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Some counsellors & psychotherapists are more effective than others

This is the third in a sequence of blog posts - "Therapist drift: black heresy or red herring - maybe not so important?", "Psychotherapy is helpful but has developed shockingly poorly over the last 30 yearsand now this one "Some counsellors & psychotherapists are more effective than others."  As you can see from the slide below, identification and study of highly successful therapists' methods and characteristics is an obvious area to explore much more fully, as it is almost certain to give leads on how we might make general improvements in psychotherapy's helpfulness.

Warwick BABCP conference: 3rd day - what personal qualities distinguish more & less effective therapists? (6th post)

I have already written a blog post ... "Warwick BABCP conference: 3rd day - even more evidence that therapists themselves are central to improving outcome (5th post)" ... about the great last morning symposium "The singer and not the song? Evidencing therapist effects across the IAPT stepped care model".  I have described in some detail the first two symposium presentations ... Nick Firth's "Therapist effects and moderators of effectiveness and efficiency in psychological wellbeing practitioners: a multilevel modelling analysis" and Dave Saxon's "Variability in practice: therapist effects in an IAPT service delivering CBT and counselling".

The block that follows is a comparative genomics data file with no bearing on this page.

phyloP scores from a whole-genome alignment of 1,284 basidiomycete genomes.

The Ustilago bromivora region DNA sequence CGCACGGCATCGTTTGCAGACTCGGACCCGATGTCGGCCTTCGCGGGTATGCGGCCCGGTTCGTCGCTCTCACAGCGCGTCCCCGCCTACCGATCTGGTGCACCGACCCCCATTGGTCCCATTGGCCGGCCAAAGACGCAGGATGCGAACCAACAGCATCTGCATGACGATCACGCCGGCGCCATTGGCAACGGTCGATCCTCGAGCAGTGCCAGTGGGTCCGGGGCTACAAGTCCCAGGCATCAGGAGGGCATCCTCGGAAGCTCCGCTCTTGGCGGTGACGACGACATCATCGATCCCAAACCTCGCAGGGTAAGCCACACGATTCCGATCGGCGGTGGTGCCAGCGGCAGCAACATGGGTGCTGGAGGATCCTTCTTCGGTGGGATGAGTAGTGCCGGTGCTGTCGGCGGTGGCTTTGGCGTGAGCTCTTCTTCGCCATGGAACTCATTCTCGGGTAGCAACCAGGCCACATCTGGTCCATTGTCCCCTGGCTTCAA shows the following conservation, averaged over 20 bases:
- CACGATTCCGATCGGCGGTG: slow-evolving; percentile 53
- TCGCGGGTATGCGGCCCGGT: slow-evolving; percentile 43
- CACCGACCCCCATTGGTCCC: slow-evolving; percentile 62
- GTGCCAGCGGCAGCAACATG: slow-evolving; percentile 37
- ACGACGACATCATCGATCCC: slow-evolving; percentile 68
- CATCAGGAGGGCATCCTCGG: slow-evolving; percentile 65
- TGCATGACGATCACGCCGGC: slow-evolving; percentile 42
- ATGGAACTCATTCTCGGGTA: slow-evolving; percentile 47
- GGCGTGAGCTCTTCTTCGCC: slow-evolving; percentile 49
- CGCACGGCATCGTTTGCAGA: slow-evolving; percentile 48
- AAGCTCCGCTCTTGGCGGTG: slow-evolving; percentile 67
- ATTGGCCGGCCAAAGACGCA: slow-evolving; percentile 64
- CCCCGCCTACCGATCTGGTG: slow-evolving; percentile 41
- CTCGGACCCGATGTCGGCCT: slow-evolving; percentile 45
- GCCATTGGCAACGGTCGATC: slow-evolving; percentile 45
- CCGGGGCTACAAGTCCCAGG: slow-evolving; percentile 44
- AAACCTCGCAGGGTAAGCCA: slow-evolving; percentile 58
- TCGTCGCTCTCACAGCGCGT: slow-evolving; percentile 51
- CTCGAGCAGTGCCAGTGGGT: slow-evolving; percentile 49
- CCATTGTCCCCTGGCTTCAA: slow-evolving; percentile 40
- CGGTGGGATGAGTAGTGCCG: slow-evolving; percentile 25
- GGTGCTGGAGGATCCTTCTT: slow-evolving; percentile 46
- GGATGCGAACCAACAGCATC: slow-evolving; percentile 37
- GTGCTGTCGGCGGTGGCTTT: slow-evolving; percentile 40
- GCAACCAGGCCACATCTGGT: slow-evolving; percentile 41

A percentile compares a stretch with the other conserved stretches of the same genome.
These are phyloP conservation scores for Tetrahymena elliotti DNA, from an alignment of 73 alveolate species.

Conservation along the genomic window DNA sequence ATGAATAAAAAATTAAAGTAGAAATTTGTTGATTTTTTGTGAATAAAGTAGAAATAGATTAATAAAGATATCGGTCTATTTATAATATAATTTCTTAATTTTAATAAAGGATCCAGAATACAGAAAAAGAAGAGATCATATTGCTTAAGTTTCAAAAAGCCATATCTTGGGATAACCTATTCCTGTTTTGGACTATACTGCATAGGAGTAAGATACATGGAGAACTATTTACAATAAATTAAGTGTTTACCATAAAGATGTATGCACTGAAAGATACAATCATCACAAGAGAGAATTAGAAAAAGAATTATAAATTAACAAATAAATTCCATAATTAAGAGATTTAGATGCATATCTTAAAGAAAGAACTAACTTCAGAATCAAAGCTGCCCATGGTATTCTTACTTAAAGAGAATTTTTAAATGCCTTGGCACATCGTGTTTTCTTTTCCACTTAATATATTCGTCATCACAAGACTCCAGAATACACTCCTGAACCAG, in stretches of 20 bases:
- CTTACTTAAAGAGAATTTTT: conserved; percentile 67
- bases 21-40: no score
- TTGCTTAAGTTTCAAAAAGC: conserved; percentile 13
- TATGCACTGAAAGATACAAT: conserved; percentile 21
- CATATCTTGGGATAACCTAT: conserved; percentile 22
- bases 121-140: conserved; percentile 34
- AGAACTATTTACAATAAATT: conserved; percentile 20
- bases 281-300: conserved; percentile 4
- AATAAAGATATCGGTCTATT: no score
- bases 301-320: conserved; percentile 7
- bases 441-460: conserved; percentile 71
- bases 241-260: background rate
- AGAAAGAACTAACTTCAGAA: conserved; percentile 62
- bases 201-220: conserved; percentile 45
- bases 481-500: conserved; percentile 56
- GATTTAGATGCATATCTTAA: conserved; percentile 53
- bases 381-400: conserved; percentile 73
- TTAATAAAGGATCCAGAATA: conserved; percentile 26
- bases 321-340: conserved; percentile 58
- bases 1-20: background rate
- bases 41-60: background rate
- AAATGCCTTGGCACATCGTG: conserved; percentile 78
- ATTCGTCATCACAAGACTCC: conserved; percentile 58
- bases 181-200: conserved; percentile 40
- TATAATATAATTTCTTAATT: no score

Recent research: a mixed bag of six papers on anxiety

Here are half a dozen papers with anxiety relevance.  The first couple are about the interaction between genetic vulnerability (or resilience) and childhood experience.  The Stevens et al paper is an update on the large body of research looking at psychological genetic vulnerability/resilience in macaque monkeys and how this interacts with parenting quality to lead, or not lead, to emotional and neurophysiological disturbances in adulthood.  The Battaglia paper particularises this gene/environment investigation by looking at the connections between early human childhood separation anxiety, loss of a parent, and panic disorder in adulthood.  

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